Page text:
Last September a human skeleton was discovered in a parking lot over top of a Medieval monastery in Leicester, England. On Feb. 4, those remains were confirmed to be Richard III’s. Now, a group of 15 living relatives of the king want his remains returned to York, where the monarch spent his youth.
“Although the last English king to die in battle perished almost 500 years before the European convention on human rights came into force,” reports the Guardian, “his distant relatives are claiming they were not consulted and that their rights have been breached.”
The relatives, who call themselves The Plantagenet Alliance–after the royal house of which Richard III was the final sovereign–are threatening to take legal action against the Ministry of Justice, which granted the archaeological license to the University of Leicester in the first place. The group of 15 has no affiliation–other than just really liking Richard III–with The Richard III Society, who provided most of the funds for the archaeological search.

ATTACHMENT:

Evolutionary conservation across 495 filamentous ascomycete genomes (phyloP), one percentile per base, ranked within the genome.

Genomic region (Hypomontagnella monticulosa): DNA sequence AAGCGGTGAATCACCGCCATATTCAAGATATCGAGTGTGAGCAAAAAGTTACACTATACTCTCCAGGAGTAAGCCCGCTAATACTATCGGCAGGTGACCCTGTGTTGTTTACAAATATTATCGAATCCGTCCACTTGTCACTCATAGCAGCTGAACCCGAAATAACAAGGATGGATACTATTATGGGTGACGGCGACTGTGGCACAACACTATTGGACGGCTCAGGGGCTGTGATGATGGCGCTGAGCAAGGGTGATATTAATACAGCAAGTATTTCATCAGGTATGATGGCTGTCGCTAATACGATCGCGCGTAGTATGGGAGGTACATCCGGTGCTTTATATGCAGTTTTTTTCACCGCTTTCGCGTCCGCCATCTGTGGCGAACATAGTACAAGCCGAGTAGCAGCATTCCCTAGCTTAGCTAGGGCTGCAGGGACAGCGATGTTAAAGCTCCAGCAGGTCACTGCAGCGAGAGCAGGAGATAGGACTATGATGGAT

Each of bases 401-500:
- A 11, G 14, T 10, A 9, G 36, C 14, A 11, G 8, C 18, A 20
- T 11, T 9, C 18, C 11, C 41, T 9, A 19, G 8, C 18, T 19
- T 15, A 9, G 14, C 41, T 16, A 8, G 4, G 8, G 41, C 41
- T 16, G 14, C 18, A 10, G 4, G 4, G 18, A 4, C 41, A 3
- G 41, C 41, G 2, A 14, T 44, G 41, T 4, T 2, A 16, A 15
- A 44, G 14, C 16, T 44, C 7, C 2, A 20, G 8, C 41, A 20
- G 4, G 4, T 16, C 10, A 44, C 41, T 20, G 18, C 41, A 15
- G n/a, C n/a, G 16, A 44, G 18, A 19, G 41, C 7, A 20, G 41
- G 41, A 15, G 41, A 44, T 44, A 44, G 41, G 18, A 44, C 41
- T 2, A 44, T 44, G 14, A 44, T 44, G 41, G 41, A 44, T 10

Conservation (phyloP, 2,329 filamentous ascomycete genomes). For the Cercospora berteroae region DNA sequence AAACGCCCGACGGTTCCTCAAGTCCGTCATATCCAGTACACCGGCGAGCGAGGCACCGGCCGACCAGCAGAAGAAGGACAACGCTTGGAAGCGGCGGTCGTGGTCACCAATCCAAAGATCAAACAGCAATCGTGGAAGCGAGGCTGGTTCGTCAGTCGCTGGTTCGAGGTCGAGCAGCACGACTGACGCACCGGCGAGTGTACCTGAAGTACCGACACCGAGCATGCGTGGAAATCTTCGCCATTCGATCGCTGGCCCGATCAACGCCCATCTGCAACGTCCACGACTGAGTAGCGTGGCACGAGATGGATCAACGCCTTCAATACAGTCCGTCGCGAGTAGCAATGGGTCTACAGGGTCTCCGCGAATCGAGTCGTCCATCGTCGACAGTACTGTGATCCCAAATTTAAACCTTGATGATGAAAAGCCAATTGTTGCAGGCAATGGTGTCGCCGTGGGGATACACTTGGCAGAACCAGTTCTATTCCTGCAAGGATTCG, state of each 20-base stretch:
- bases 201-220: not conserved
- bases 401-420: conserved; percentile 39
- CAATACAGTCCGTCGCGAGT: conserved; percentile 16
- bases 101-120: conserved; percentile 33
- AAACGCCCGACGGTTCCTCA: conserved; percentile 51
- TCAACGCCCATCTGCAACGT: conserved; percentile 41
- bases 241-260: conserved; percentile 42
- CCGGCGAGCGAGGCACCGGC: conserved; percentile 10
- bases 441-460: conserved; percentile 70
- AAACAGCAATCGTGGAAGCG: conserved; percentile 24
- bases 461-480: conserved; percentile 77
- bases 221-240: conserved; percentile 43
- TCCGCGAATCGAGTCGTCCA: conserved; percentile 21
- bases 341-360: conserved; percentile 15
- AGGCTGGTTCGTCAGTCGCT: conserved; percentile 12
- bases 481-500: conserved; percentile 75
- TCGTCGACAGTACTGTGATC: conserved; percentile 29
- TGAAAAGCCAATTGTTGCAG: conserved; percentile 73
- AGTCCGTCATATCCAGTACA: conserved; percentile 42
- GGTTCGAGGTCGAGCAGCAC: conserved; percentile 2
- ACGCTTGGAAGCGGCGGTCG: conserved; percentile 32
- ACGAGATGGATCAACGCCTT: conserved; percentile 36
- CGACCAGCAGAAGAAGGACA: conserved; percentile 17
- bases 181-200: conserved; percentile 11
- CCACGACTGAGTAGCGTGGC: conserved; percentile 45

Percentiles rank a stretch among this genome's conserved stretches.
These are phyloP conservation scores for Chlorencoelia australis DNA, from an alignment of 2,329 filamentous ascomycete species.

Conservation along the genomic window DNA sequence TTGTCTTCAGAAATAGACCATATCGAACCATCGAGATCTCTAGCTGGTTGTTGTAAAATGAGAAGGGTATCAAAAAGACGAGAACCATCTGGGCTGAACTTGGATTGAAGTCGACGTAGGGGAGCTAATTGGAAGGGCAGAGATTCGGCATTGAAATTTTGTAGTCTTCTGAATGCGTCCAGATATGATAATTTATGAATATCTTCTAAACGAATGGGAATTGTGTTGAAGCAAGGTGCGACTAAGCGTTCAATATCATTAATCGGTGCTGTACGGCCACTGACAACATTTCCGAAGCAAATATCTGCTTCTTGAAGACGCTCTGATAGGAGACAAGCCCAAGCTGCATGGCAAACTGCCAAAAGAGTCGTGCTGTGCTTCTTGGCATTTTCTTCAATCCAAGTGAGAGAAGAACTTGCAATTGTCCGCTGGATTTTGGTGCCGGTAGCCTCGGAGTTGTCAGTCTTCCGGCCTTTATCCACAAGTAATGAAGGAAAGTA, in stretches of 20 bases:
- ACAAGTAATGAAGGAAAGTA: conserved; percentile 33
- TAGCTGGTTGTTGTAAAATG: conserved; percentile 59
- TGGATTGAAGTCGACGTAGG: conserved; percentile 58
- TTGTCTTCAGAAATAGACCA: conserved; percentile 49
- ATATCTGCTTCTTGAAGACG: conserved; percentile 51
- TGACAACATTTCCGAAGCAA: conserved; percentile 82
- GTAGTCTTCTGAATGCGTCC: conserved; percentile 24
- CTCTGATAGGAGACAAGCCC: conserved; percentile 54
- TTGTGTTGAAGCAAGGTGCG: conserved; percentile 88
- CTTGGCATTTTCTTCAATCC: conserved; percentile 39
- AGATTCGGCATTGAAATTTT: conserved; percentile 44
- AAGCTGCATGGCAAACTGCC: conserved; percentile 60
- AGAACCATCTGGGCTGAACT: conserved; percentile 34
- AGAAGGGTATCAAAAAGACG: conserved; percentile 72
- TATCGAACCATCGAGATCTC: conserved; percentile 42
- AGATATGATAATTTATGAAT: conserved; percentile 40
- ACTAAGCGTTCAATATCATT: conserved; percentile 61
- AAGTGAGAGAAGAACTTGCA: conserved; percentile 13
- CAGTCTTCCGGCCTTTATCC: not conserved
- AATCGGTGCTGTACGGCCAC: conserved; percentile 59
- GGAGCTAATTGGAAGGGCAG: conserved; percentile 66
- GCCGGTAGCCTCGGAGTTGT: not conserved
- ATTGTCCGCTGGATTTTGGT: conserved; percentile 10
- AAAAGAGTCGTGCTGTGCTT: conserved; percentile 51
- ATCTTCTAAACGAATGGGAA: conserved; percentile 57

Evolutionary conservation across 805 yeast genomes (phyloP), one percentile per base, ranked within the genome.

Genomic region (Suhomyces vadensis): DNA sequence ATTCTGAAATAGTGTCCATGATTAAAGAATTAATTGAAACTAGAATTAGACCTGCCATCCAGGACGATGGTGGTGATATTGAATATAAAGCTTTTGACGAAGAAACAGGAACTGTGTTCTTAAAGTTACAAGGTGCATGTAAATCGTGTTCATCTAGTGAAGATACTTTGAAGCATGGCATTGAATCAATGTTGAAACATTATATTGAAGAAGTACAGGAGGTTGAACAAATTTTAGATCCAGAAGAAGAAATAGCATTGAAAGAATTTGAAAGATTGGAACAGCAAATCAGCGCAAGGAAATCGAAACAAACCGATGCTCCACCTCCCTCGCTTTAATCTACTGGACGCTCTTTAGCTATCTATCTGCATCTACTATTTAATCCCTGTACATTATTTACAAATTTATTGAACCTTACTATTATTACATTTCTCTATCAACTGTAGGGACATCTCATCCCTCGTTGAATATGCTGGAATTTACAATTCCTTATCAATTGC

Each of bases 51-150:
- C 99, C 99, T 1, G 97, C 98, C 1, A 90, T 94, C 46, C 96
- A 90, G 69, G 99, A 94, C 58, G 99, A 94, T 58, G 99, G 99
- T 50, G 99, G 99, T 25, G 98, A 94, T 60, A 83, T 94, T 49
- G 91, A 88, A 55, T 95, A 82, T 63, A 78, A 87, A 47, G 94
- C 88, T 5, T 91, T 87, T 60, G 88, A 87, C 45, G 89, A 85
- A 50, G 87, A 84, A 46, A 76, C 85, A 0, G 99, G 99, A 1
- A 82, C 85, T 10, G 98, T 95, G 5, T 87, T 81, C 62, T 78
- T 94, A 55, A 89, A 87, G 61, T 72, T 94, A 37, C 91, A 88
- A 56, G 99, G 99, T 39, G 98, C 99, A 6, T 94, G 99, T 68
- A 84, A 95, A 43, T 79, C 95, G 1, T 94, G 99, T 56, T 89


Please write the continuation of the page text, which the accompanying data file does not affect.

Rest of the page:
The Richard III Society has proposed that the 528-year-old monarch’s remains be entombed in Leicester Cathedral, while the Plantagenet Alliance votes for York Minster, “pointing out that although he was born at Fotheringhay in Northamptonshire – which has also been suggested as a possible burial place – he grew up in Middleham in Yorkshire, was known as Richard of York before he claimed the throne on the death of his brother, and visited York several times during his reign,” says the Guardian.
A spokesperson for the University of Leicester said, “Our decision was, and remains, that Richard III should be reinterred at Leicester Cathedral.”
The spokesperson also seemed to comment on the legitimacy of The Plantagenet Alliance’s lineage logic: “Richard III is believed to have no living descendants. Any distant relations are therefore descended from his siblings. Statistically speaking, many tens of thousands of individuals alive today are descended in this way. There is no obligation to consult living relatives where remains are older than 100 years.”
Where ever Richard III’s final resting place will be, the site will most likely bring in significant tourist revenue.